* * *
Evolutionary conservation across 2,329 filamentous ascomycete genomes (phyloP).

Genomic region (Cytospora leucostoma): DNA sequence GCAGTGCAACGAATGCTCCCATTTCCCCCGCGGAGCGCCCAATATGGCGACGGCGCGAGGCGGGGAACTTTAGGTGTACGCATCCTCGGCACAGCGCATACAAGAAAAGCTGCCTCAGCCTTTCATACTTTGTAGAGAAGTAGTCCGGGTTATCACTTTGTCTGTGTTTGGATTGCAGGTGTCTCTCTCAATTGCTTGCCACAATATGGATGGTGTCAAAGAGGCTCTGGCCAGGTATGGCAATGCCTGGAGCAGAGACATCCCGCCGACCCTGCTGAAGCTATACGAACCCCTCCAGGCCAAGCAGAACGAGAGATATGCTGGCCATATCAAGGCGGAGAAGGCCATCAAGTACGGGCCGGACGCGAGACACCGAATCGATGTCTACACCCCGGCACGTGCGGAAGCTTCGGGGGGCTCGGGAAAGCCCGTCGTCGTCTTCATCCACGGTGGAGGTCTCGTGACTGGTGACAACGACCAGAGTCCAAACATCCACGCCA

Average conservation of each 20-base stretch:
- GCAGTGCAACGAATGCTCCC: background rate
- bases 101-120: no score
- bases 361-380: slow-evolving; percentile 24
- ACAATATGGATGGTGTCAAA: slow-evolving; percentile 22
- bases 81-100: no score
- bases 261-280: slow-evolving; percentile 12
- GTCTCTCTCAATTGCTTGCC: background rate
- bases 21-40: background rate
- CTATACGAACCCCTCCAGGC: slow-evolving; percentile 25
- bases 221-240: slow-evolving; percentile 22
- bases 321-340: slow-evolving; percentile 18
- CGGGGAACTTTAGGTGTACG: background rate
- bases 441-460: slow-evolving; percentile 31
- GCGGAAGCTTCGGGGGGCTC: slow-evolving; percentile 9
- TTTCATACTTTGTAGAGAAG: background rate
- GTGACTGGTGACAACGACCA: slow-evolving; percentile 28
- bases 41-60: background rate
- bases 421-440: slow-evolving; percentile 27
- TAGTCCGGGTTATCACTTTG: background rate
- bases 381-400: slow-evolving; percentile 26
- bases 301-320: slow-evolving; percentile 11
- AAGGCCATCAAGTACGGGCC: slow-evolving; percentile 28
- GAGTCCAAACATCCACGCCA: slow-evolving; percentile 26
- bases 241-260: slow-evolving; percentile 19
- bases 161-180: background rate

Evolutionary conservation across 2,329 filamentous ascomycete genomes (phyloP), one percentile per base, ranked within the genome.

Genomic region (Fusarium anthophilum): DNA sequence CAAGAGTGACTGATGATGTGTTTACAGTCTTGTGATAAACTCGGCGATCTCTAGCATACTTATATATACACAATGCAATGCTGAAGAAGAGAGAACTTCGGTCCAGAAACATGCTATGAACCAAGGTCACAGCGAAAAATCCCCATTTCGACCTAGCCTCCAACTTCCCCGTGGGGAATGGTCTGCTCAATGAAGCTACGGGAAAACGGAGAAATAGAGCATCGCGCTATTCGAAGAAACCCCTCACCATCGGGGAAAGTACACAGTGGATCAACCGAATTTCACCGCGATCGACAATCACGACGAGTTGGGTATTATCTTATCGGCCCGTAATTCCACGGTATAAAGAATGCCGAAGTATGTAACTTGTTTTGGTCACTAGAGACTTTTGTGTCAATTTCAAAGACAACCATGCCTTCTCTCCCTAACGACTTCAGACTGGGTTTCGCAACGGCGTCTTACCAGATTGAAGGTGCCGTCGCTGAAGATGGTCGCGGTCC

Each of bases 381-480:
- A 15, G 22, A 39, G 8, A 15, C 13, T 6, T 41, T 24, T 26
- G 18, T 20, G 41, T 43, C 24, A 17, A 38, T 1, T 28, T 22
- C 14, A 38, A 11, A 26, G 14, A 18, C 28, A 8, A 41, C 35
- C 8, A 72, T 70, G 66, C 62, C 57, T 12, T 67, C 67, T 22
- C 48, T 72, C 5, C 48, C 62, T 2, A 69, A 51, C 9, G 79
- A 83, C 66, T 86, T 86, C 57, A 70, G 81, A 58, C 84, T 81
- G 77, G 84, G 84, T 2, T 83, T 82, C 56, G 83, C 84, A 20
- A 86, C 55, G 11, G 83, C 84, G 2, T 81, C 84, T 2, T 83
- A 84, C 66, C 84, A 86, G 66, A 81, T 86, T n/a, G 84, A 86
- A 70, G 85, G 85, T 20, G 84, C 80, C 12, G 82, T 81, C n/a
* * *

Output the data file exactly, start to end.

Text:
Evolutionary conservation across 2,329 filamentous ascomycete genomes (phyloP).

Genomic region (Cytospora leucostoma): DNA sequence GCAGTGCAACGAATGCTCCCATTTCCCCCGCGGAGCGCCCAATATGGCGACGGCGCGAGGCGGGGAACTTTAGGTGTACGCATCCTCGGCACAGCGCATACAAGAAAAGCTGCCTCAGCCTTTCATACTTTGTAGAGAAGTAGTCCGGGTTATCACTTTGTCTGTGTTTGGATTGCAGGTGTCTCTCTCAATTGCTTGCCACAATATGGATGGTGTCAAAGAGGCTCTGGCCAGGTATGGCAATGCCTGGAGCAGAGACATCCCGCCGACCCTGCTGAAGCTATACGAACCCCTCCAGGCCAAGCAGAACGAGAGATATGCTGGCCATATCAAGGCGGAGAAGGCCATCAAGTACGGGCCGGACGCGAGACACCGAATCGATGTCTACACCCCGGCACGTGCGGAAGCTTCGGGGGGCTCGGGAAAGCCCGTCGTCGTCTTCATCCACGGTGGAGGTCTCGTGACTGGTGACAACGACCAGAGTCCAAACATCCACGCCA

Average conservation of each 20-base stretch:
- GCAGTGCAACGAATGCTCCC: background rate
- bases 101-120: no score
- bases 361-380: slow-evolving; percentile 24
- ACAATATGGATGGTGTCAAA: slow-evolving; percentile 22
- bases 81-100: no score
- bases 261-280: slow-evolving; percentile 12
- GTCTCTCTCAATTGCTTGCC: background rate
- bases 21-40: background rate
- CTATACGAACCCCTCCAGGC: slow-evolving; percentile 25
- bases 221-240: slow-evolving; percentile 22
- bases 321-340: slow-evolving; percentile 18
- CGGGGAACTTTAGGTGTACG: background rate
- bases 441-460: slow-evolving; percentile 31
- GCGGAAGCTTCGGGGGGCTC: slow-evolving; percentile 9
- TTTCATACTTTGTAGAGAAG: background rate
- GTGACTGGTGACAACGACCA: slow-evolving; percentile 28
- bases 41-60: background rate
- bases 421-440: slow-evolving; percentile 27
- TAGTCCGGGTTATCACTTTG: background rate
- bases 381-400: slow-evolving; percentile 26
- bases 301-320: slow-evolving; percentile 11
- AAGGCCATCAAGTACGGGCC: slow-evolving; percentile 28
- GAGTCCAAACATCCACGCCA: slow-evolving; percentile 26
- bases 241-260: slow-evolving; percentile 19
- bases 161-180: background rate

Evolutionary conservation across 2,329 filamentous ascomycete genomes (phyloP), one percentile per base, ranked within the genome.

Genomic region (Fusarium anthophilum): DNA sequence CAAGAGTGACTGATGATGTGTTTACAGTCTTGTGATAAACTCGGCGATCTCTAGCATACTTATATATACACAATGCAATGCTGAAGAAGAGAGAACTTCGGTCCAGAAACATGCTATGAACCAAGGTCACAGCGAAAAATCCCCATTTCGACCTAGCCTCCAACTTCCCCGTGGGGAATGGTCTGCTCAATGAAGCTACGGGAAAACGGAGAAATAGAGCATCGCGCTATTCGAAGAAACCCCTCACCATCGGGGAAAGTACACAGTGGATCAACCGAATTTCACCGCGATCGACAATCACGACGAGTTGGGTATTATCTTATCGGCCCGTAATTCCACGGTATAAAGAATGCCGAAGTATGTAACTTGTTTTGGTCACTAGAGACTTTTGTGTCAATTTCAAAGACAACCATGCCTTCTCTCCCTAACGACTTCAGACTGGGTTTCGCAACGGCGTCTTACCAGATTGAAGGTGCCGTCGCTGAAGATGGTCGCGGTCC

Each of bases 381-480:
- A 15, G 22, A 39, G 8, A 15, C 13, T 6, T 41, T 24, T 26
- G 18, T 20, G 41, T 43, C 24, A 17, A 38, T 1, T 28, T 22
- C 14, A 38, A 11, A 26, G 14, A 18, C 28, A 8, A 41, C 35
- C 8, A 72, T 70, G 66, C 62, C 57, T 12, T 67, C 67, T 22
- C 48, T 72, C 5, C 48, C 62, T 2, A 69, A 51, C 9, G 79
- A 83, C 66, T 86, T 86, C 57, A 70, G 81, A 58, C 84, T 81
- G 77, G 84, G 84, T 2, T 83, T 82, C 56, G 83, C 84, A 20
- A 86, C 55, G 11, G 83, C 84, G 2, T 81, C 84, T 2, T 83
- A 84, C 66, C 84, A 86, G 66, A 81, T 86, T n/a, G 84, A 86
- A 70, G 85, G 85, T 20, G 84, C 80, C 12, G 82, T 81, C n/a